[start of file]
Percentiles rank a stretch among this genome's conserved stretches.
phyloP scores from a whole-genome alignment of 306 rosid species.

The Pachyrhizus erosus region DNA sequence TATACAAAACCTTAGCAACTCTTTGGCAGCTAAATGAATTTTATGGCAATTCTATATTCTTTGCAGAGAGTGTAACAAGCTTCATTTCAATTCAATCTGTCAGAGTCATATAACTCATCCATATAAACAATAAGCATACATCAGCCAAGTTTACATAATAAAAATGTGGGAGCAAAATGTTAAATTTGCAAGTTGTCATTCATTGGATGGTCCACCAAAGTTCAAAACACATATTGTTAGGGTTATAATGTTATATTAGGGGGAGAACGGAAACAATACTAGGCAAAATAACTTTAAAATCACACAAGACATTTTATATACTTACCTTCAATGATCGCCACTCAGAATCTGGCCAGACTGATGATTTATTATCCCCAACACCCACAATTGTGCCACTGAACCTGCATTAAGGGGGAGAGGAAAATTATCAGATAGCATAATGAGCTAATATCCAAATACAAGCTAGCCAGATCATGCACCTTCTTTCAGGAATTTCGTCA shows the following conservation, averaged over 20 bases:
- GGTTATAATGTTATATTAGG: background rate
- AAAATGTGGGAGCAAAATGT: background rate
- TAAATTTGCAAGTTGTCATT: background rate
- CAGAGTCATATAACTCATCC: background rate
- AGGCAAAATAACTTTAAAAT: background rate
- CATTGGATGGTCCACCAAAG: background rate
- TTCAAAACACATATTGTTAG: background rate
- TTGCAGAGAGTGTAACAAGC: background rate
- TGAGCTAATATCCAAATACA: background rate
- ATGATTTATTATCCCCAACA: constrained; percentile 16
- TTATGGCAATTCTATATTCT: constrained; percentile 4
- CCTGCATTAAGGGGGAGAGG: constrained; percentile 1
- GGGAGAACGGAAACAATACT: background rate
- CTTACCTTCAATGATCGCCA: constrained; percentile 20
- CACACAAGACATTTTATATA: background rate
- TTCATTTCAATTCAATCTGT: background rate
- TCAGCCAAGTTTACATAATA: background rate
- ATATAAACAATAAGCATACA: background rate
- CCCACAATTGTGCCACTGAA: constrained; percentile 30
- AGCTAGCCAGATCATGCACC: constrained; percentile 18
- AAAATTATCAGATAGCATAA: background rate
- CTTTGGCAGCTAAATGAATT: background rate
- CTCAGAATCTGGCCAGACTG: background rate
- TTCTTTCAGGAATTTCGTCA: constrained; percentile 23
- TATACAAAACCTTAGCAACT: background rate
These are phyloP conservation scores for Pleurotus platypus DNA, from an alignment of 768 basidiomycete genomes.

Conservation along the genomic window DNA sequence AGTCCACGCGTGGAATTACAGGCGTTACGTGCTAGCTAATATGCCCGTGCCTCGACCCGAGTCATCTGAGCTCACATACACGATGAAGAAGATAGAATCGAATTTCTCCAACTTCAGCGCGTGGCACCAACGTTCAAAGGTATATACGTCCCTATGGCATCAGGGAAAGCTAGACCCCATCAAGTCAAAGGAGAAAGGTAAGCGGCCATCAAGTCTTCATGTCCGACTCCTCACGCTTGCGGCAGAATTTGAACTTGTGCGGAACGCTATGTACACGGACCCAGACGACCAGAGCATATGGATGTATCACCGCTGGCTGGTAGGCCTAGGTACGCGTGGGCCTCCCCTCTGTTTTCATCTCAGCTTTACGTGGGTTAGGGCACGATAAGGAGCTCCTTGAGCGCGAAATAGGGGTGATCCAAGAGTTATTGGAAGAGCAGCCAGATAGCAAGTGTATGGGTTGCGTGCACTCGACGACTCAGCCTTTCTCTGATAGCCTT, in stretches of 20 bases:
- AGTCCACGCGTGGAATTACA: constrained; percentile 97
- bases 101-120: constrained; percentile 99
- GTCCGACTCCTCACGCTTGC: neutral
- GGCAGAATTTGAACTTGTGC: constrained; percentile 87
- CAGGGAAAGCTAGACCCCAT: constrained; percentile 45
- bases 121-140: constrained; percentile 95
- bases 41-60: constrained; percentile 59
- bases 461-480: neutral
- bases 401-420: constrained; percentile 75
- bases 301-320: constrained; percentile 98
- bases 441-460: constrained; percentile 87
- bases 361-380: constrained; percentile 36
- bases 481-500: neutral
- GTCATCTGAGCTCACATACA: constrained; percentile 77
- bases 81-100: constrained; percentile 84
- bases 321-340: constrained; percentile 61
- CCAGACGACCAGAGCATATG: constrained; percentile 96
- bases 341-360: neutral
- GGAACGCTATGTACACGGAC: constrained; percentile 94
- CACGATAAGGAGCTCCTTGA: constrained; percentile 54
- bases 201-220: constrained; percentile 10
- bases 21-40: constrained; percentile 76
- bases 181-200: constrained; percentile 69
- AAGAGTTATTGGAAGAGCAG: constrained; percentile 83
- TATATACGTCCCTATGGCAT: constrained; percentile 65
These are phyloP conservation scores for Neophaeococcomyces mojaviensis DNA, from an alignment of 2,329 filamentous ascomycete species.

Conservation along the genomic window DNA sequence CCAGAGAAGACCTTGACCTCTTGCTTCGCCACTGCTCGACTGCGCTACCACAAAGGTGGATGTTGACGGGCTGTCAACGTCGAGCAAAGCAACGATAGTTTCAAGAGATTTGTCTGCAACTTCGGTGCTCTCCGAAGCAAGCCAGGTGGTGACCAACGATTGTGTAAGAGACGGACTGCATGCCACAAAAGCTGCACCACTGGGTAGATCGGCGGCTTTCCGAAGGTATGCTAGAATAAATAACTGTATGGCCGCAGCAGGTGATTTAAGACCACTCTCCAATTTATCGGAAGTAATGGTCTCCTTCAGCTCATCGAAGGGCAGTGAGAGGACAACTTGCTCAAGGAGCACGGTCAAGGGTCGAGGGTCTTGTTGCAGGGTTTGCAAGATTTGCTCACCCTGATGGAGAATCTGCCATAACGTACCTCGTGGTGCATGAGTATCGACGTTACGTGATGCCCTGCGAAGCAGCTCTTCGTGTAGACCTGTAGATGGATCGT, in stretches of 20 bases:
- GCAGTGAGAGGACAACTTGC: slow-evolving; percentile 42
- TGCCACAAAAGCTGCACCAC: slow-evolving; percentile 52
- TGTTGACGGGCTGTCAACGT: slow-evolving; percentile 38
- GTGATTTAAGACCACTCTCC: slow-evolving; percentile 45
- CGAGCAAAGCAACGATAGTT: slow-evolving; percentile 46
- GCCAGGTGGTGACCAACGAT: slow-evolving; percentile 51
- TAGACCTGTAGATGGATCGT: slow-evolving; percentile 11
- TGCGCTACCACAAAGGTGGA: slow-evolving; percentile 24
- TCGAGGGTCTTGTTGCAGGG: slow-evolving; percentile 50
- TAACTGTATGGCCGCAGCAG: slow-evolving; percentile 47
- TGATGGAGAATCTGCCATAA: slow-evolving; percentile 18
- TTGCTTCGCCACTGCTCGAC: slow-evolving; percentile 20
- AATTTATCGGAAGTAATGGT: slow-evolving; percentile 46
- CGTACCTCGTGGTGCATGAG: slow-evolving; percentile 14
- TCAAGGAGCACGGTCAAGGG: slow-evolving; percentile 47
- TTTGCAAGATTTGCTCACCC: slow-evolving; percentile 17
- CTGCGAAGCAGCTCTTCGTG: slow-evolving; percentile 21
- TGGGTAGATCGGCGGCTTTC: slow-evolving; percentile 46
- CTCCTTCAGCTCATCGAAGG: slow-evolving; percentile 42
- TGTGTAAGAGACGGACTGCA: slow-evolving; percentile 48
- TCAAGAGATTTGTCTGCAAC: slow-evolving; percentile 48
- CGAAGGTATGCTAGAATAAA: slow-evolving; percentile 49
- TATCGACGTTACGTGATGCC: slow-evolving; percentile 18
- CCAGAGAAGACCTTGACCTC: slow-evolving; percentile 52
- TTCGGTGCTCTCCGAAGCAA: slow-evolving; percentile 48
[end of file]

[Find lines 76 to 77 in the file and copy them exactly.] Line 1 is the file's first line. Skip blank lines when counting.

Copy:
- CTCCTTCAGCTCATCGAAGG: slow-evolving; percentile 42
- TGTGTAAGAGACGGACTGCA: slow-evolving; percentile 48